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Tribute to a Champion - Twins Easton VDL

Aaron Hadlow and Easton at the 2018 Sydney Royal

Aaron Hadlow and Easton at the 2018 Sydney Royal

This article is from the December 2020 Horse Deals magazine.

If you thought of your ideal showjumper, your thoughts would stray no further than Twins Easton VDL. Beautiful, talented, willing temperament, he was even a great colour. Bred “in the purple” in Europe with the best modern jumping lines, Easton was on the cusp of becoming one of the best Grand Prix horses in the country under talented Dapto rider, Aaron Hadlow when tragedy struck.

This is his tribute.

In the first decade of the 21st century, the twins, Danielle and Greer Butcher were at the top of their game coming successfully through Junior and Young Rider ranks. The popular and competitive pair looked set to carve out a wonderful career for themselves in showjumping, but life intervened and their upward trajectory in the sport has been diverted for the time being.

In 2012 Danielle was selected as part of the Australian travelling squad with Twins Big Higgs vying for a place on the Team for the London Olympics. It was during this time that Danielle and her mother Matina Butcher found themselves at the KWPN Select Stallion Sale in Holland.

“I was travelling in Europe with Chris and Ros Hector and having a wonderful time,” begins Matina. “I was determined to buy a horse and when I got the catalogue, the only horse I was interested in was Easton. His pedigree was outstanding. He was by Indoctro, one of the world’s most successful jumping sires, out of one of the last Contender mares alive. He had Cor de la Bryere, one of the most influential sires in modern Warmblood breeding on both sides. When we saw him, he was magnificent; a beautiful conformation, a spectacular jump and a lovely attitude. You’re never going to get that horse, said Chris. We thought he had been sold to some Germans, so that was that. However, we heard that the deal was in discussion, so Danielle and I raced to his stable and after an inspection, bought him and we were thrilled.

“He was just three years old and we left him in Holland to be broken in and then brought him out to Australia in 2013. We sent him to Brett Parbery for some dressage training for about six months, then Greer started to ride him. When she developed some health issues, Danielle took over for a while, until she relinquished the ride. Andrew Inglis took over and he did a lot of work with him.

“Aaron Hadlow was a good friend of the girls, they had been through Juniors and Young Riders together and he always loved Easton and said that he would be thrilled to be able to ride him. So I gave him the ride and said I would never take the horse from him. Aaron loved Easton and really clicked with him. He put a lot of work into him and they were gathering some really good results. The journey with Easton was one of our biggest dreams and he was a beautiful horse. We got some semen from him before he was gelded and we have a mare by him. What happened was devastating and I am very disappointed for Aaron and us as well of course.”

“I started riding Easton for Twins Performance Horses at the end of 2016 or the beginning of 2017,” says Aaron, “and initially I would drive from Dapto to Pheasants Nest three times during the week and twice at weekends to ride him and I just fell in love with him. Then he would come to me to do a few shows and go back to Pheasants Nest. We later decided it would be better for the horse to stay with me. He was jumping 1.10m-1.15m when he came to me. He was the most wonderful horse to ride; he was very sensitive and very smart, so I started with a regime of stepping him up a class and then stepping him back down again and I did this to really establish his confidence and he just kept getting better and better. When he trusted me, we progressed really quickly.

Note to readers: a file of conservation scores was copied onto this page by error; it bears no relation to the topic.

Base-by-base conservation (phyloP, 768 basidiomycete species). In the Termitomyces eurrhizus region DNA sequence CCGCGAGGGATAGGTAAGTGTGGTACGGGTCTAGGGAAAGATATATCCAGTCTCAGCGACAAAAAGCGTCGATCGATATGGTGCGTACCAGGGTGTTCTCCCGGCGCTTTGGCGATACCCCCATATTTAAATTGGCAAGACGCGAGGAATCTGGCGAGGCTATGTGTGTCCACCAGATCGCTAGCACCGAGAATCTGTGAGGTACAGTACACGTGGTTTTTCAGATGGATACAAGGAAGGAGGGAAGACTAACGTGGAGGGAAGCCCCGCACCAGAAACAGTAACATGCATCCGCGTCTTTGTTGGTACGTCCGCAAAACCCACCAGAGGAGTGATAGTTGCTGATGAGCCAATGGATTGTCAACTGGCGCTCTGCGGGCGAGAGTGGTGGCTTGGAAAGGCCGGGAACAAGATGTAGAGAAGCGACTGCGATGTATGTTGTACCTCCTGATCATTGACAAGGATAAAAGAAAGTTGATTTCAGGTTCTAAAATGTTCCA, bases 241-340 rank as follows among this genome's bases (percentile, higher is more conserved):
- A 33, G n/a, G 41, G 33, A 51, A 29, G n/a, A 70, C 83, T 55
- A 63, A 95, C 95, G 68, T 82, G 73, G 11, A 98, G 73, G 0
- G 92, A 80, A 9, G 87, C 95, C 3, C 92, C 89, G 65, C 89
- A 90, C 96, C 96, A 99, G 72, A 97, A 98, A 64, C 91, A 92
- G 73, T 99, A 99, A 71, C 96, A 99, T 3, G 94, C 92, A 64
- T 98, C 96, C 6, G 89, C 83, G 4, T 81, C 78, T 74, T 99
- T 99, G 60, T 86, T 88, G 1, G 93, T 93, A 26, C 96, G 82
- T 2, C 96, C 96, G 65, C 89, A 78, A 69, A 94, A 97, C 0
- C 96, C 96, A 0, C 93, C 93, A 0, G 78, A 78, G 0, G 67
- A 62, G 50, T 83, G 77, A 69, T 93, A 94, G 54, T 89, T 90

“I didn’t over start him or over jump him, I concentrated on keeping him happy in the brain. He always watched the top rail and he was quick. If he jumped clear, he was very rarely out of the placings after the jump off. He was a one in a million horse and was confidently jumping 1.50m. He won two of the four Part 3 classes at Sydney in 2018, was fourth in the Mini Prix at the 2019 Australian Championships and won the 2019 NSW Indoor State Championship Grand Prix at Tamworth. He was rather a late developer and needed and deserved the time to mature and he was just so smart and so rideable. I was thinking that 2021 was going to be the start of his serious Grand Prix career.

“I was training at home in October. I had set up an exercise with a crossrail, two strides to a vertical, then one stride to an oxer. I had a placing rail at the three-quarter sides of the vertical rail. I had been through the exercise successfully about three times and on the fourth ride, something spooked him and he jumped sideways and came down on the placement rail. He damaged the collateral ligament in his foot and pastern and had a self-inflicted gash in the back of his pastern. He jumped the oxer on three legs and did not fall, I think because he was trying to save me. We called the vet immediately and after an agonizing consultation, we had to call Matina and tell her the vets gave us no option other than to euthanise him, as treatment and recovery were not an option.

“I have been struggling so much with culpability; If I didn’t jump him through the exercise, if I didn’t have the rails on the side? So many things go through my mind. I know it was a freak accident and I know it can happen, but it has broken my heart big time.”

Article: Anna Sharpley. Photos: Julie Wilson.

Aaron Hadlow and Easton at the 2018 Sydney Royal

Aaron Hadlow and Easton at the 2018 Sydney Royal

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